It’s on now!
Late yesterday afternoon, the U.S. Chamber of Commerce issued a press release in which it announced that it had filed this complaint in federal court against the National Labor Relations Board to strike the Board’s election rules, passed last month, which would create faster union elections.
More on this lawsuit, after the jump…
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Joining the Chamber as plaintiffs in the lawsuit are the Coalition for a Democratic Workplace (CDW), National Association of Manufacturers (NAM), National Retail Federation, and Society for Human Resource Management (SHRM).
A spokesman for the CDW emphasized (here) that the lawsuit was necessary to protect an election system that has worked for decades:
“For nearly 70 years, the NLRB’s election procedures have ensured employees have reasonable time to gather the facts before they cast a ballot for or against union representation. The NLRB’s rule abandons over a half century of successful elections to put the demands of politically powerful unions ahead of employees’ rights to make informed choices and employers’ rights to due process and free speech. This rule was designed to reduce, rather than increase, information for employees and entirely contradicts the spirit behind the President’s promise to have the most transparent administration in history.”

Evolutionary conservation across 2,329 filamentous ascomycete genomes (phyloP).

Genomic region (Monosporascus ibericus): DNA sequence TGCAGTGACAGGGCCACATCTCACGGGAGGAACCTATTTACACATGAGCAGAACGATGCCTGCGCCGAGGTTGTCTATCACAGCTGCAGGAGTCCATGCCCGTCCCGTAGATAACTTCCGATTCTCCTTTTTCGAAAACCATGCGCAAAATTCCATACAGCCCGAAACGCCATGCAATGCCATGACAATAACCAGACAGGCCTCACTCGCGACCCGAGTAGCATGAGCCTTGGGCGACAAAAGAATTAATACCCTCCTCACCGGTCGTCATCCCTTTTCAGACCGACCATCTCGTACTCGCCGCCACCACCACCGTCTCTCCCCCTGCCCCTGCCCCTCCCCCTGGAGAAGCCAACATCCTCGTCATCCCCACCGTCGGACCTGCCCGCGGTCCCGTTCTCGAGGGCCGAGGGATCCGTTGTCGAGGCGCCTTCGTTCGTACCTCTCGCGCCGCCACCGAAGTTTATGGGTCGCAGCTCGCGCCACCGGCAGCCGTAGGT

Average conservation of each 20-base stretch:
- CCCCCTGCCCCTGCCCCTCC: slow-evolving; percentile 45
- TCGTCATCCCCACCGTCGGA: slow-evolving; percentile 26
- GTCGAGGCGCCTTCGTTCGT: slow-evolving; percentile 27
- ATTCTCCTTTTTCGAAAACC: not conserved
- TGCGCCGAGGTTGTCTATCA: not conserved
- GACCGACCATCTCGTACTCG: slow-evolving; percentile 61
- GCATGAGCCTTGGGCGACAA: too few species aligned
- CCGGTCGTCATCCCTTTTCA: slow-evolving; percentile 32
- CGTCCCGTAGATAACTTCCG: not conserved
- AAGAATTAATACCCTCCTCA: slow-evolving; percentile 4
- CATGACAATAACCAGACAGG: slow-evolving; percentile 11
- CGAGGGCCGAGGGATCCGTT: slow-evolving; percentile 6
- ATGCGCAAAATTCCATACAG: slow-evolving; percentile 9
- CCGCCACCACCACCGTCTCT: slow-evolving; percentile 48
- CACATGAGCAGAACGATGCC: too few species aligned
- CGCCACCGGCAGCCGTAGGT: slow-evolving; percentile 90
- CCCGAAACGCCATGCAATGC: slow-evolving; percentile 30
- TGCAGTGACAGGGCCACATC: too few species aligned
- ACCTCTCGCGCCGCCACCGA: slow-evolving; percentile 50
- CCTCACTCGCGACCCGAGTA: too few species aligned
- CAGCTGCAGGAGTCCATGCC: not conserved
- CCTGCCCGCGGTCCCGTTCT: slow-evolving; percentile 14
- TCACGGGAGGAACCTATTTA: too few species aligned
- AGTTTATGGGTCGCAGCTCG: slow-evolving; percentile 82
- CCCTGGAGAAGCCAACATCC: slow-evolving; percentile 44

NAM Senior Vice President and General Counsel Linda Kelly described the new election rules (here) as “déjà vu with the NLRB, and American employees are hurt the most by these recycled policies.”
SHRM’s President and CEO Henry G. (Hank) Jackson too underscored (here) that these rules will have on American employees:
“The changes unfairly hinder the ability of employees to make an informed choice about whether or not to join a union. This rule is the latest and most sweeping action by the NLRB to tilt the process toward unionization and prevent employers from effectively communicating with employees, and it should be thrown out.”
Allen Smith, manager of workplace law content for SHRM, reported back in mid-December that the SHRM Board had approved a proposal to join the lawsuit. Smith notes that this is only the third time SHRM has challenged a federal regulation in court.
I’ll keep you posted as to the developments in this action.
I spent 7 minutes last night debating which side is the NLRB. Let me know what you think in the comments below…
Image source: Imgur.com